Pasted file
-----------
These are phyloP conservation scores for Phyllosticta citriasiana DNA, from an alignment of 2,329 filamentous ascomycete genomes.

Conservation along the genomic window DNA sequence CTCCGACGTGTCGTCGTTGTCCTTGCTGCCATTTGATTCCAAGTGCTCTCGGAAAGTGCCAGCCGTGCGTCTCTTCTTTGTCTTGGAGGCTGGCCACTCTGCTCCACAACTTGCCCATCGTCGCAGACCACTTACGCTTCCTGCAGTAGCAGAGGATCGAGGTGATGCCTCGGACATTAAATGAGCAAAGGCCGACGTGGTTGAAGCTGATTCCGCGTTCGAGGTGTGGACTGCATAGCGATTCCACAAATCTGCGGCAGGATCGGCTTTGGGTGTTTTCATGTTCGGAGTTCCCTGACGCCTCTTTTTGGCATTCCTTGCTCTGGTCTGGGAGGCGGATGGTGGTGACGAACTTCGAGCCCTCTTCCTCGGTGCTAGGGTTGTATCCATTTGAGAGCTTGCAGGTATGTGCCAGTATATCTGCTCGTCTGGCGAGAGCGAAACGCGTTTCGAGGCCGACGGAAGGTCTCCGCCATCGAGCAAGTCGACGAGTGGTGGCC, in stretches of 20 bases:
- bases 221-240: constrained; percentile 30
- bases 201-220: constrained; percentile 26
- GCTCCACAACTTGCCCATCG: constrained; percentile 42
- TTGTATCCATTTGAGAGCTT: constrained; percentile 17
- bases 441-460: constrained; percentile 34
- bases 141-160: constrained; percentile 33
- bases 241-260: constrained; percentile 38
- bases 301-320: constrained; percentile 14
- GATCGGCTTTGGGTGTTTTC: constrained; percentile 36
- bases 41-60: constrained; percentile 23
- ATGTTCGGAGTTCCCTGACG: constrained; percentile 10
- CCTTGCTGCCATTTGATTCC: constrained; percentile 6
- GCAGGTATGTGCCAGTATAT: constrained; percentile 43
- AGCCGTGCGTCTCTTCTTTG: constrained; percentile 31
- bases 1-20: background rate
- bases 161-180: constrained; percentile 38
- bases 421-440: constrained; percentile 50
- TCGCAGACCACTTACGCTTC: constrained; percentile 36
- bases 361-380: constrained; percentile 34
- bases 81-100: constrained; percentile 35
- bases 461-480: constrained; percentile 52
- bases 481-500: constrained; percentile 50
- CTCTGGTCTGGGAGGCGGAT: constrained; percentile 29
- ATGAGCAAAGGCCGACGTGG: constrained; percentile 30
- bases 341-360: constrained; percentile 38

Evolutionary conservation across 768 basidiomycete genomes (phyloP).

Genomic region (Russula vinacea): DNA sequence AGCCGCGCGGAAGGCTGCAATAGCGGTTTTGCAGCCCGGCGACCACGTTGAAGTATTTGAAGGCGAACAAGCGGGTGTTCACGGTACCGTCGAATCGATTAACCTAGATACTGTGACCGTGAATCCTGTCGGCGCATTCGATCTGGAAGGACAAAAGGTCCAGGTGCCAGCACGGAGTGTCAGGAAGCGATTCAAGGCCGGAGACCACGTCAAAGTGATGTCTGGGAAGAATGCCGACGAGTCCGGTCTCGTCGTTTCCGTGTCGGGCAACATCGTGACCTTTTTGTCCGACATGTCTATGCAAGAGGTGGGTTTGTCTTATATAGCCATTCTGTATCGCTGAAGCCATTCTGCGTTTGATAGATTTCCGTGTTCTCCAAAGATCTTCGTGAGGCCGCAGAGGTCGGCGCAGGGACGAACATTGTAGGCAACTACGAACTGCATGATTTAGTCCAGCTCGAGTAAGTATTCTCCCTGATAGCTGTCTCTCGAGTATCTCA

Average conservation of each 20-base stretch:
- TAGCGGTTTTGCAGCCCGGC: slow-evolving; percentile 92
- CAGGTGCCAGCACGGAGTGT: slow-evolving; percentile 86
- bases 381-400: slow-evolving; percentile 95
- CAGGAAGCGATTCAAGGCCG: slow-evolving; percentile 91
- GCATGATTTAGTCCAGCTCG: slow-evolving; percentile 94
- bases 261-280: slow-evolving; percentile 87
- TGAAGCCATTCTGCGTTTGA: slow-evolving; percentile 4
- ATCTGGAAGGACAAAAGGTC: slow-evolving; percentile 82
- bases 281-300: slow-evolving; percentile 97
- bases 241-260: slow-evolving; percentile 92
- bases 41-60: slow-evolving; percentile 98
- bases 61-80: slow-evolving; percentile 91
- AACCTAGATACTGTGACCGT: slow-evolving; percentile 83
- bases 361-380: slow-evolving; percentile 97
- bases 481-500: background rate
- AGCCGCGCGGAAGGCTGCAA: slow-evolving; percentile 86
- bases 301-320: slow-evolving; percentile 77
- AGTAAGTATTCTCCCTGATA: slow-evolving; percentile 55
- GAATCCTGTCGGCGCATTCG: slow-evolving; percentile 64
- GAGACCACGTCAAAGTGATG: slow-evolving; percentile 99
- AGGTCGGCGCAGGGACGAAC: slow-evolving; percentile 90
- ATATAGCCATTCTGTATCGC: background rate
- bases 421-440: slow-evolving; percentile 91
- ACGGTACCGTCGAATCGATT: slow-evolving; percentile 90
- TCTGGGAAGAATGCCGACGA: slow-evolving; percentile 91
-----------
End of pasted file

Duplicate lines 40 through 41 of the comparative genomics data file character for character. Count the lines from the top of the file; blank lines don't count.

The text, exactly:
- bases 241-260: slow-evolving; percentile 92
- bases 41-60: slow-evolving; percentile 98